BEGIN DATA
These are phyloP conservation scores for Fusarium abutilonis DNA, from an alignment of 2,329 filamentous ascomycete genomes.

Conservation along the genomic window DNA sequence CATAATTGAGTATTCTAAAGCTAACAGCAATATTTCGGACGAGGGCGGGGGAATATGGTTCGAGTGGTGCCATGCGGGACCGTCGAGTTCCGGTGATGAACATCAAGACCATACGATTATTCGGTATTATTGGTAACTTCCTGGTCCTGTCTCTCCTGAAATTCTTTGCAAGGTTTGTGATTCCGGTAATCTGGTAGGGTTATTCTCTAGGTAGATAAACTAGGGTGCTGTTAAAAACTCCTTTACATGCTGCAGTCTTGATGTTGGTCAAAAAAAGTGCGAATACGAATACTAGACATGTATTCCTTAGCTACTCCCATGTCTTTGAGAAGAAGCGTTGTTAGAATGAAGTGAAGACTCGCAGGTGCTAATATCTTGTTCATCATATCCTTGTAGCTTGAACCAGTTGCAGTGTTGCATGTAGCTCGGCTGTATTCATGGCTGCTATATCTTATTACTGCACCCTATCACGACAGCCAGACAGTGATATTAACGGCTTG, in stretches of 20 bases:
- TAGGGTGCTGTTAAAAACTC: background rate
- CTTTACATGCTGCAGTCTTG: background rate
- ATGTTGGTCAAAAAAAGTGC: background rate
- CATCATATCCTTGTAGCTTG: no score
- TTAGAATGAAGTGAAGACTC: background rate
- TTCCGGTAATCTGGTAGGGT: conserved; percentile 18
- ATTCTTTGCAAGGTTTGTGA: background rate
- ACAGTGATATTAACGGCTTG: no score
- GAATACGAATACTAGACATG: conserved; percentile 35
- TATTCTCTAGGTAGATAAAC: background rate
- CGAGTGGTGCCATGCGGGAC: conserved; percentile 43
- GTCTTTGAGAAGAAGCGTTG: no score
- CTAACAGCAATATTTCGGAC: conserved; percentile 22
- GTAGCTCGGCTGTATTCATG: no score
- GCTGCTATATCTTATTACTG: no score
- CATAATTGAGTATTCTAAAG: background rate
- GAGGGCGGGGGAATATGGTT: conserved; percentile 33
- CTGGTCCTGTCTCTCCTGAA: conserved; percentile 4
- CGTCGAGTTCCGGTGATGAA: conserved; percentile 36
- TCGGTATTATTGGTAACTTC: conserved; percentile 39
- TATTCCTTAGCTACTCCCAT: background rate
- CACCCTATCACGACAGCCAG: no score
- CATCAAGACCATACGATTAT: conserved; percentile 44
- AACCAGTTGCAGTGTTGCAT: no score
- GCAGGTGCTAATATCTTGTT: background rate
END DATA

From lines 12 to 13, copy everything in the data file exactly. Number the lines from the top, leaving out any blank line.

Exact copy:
- TATTCTCTAGGTAGATAAAC: background rate
- CGAGTGGTGCCATGCGGGAC: conserved; percentile 43